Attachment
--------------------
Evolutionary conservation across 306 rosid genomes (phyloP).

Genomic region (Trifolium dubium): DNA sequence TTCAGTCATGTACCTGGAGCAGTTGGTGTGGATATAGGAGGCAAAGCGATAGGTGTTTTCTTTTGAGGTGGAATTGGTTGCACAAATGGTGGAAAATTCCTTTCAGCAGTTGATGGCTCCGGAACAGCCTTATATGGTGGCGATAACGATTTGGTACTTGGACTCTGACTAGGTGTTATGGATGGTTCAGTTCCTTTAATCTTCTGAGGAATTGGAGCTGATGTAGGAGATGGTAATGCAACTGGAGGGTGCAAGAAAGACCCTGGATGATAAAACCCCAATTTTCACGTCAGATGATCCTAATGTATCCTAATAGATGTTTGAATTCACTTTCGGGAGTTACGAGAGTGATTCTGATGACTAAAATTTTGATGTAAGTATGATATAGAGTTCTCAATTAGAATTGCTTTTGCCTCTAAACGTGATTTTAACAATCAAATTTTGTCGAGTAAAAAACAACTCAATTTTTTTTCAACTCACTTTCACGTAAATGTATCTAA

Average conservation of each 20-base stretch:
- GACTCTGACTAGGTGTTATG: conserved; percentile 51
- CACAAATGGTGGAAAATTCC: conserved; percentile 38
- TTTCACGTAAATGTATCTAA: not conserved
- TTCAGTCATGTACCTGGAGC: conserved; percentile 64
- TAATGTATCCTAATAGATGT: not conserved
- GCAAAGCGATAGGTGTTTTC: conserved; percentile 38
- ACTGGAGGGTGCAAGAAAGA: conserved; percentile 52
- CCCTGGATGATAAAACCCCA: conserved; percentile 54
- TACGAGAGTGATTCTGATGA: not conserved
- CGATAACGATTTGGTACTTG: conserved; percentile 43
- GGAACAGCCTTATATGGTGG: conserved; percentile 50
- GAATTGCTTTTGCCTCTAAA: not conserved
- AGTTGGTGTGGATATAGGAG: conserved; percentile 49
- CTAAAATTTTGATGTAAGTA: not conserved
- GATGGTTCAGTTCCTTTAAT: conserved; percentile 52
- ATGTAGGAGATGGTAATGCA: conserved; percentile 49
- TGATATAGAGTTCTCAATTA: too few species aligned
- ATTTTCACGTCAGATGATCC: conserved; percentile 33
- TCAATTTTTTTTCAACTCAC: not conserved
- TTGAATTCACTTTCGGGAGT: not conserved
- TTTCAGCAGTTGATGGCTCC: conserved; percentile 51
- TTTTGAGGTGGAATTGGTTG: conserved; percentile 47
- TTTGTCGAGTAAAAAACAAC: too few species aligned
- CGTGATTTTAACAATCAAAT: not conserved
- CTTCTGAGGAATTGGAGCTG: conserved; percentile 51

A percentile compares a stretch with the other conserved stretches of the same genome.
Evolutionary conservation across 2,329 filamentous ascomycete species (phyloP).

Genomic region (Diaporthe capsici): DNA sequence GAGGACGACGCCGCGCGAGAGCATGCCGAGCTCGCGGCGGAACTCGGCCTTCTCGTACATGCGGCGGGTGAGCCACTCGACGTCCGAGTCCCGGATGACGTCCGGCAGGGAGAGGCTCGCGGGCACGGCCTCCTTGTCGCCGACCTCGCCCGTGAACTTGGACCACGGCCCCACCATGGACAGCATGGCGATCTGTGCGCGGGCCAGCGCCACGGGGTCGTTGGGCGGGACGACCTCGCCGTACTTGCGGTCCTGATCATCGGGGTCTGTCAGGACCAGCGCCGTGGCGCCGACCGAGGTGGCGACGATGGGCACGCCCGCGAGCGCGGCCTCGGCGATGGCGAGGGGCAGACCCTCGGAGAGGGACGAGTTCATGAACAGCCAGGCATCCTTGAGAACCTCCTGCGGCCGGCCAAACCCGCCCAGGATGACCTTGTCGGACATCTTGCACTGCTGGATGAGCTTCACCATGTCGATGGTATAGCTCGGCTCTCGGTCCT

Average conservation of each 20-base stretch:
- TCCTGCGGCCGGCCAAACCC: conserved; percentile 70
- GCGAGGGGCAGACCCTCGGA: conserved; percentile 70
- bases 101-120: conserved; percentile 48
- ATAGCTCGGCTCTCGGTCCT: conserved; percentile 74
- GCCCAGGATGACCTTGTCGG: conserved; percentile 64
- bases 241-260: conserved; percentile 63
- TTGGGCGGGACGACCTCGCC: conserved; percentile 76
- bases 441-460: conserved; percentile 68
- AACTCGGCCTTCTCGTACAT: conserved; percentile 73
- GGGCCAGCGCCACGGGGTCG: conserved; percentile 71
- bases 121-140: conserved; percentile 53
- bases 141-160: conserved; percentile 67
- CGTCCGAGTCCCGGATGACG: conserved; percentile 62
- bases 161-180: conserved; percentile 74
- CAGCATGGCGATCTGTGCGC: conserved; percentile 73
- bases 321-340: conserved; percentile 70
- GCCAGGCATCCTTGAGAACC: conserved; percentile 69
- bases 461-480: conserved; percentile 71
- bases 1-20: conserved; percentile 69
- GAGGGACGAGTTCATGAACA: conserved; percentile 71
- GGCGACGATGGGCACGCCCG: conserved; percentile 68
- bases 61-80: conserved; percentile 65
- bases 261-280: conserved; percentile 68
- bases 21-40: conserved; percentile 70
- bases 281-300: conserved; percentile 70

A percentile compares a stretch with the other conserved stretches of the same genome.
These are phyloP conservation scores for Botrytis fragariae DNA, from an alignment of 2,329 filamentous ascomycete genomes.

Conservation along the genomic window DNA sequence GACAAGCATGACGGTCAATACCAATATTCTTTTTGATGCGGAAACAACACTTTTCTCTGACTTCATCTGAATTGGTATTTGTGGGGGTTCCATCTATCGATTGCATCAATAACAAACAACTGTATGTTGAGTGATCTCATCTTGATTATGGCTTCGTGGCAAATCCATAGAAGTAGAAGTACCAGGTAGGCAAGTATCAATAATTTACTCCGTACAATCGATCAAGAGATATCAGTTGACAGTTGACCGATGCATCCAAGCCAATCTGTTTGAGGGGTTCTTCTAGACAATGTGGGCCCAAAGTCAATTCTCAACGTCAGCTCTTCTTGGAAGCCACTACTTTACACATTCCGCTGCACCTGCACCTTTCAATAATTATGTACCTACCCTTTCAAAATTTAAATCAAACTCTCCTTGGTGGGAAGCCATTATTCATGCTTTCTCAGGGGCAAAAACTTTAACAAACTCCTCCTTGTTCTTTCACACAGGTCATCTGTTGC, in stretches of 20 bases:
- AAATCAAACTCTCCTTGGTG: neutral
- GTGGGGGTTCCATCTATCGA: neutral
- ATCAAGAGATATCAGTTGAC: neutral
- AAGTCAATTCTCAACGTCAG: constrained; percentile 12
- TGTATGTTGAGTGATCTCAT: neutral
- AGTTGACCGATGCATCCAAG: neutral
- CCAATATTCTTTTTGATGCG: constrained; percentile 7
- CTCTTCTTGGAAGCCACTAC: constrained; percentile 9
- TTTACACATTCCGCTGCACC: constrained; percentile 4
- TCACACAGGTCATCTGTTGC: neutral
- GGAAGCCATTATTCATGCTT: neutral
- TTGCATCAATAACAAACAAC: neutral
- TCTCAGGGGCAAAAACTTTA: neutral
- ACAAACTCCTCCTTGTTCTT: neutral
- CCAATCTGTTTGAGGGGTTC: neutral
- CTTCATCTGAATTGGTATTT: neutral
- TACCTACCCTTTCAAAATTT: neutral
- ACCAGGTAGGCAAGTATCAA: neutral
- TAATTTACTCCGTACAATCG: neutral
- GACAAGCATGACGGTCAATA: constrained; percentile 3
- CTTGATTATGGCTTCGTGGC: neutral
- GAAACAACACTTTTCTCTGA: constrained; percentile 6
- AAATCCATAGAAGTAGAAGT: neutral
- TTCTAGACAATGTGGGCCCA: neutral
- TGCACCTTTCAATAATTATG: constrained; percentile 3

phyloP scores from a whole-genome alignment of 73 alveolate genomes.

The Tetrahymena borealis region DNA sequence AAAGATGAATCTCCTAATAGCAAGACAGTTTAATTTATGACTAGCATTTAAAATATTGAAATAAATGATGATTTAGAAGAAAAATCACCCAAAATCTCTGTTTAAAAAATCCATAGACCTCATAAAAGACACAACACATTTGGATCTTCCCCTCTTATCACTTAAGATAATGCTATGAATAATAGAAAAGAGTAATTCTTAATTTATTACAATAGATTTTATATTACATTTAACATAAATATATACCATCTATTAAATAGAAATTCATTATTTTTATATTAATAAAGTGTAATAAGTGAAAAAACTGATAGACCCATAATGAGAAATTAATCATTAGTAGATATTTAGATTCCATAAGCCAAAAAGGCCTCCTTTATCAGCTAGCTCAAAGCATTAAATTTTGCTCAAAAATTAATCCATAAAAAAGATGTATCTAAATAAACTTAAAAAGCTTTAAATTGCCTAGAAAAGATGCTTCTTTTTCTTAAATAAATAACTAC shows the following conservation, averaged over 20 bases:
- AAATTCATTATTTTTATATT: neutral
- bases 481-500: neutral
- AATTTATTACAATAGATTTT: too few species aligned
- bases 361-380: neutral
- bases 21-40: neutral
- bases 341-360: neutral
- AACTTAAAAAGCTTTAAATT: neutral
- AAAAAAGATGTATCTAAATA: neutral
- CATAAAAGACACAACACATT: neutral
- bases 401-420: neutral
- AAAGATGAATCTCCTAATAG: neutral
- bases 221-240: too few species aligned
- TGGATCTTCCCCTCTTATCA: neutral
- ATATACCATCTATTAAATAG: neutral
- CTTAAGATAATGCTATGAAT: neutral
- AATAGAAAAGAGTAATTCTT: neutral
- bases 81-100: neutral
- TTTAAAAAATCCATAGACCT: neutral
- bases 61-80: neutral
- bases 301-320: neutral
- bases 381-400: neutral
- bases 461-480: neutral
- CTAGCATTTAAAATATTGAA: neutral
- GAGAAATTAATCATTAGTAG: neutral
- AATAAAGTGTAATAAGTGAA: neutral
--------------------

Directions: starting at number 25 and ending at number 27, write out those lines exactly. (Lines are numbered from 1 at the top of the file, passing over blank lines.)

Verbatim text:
- TTTTGAGGTGGAATTGGTTG: conserved; percentile 47
- TTTGTCGAGTAAAAAACAAC: too few species aligned
- CGTGATTTTAACAATCAAAT: not conserved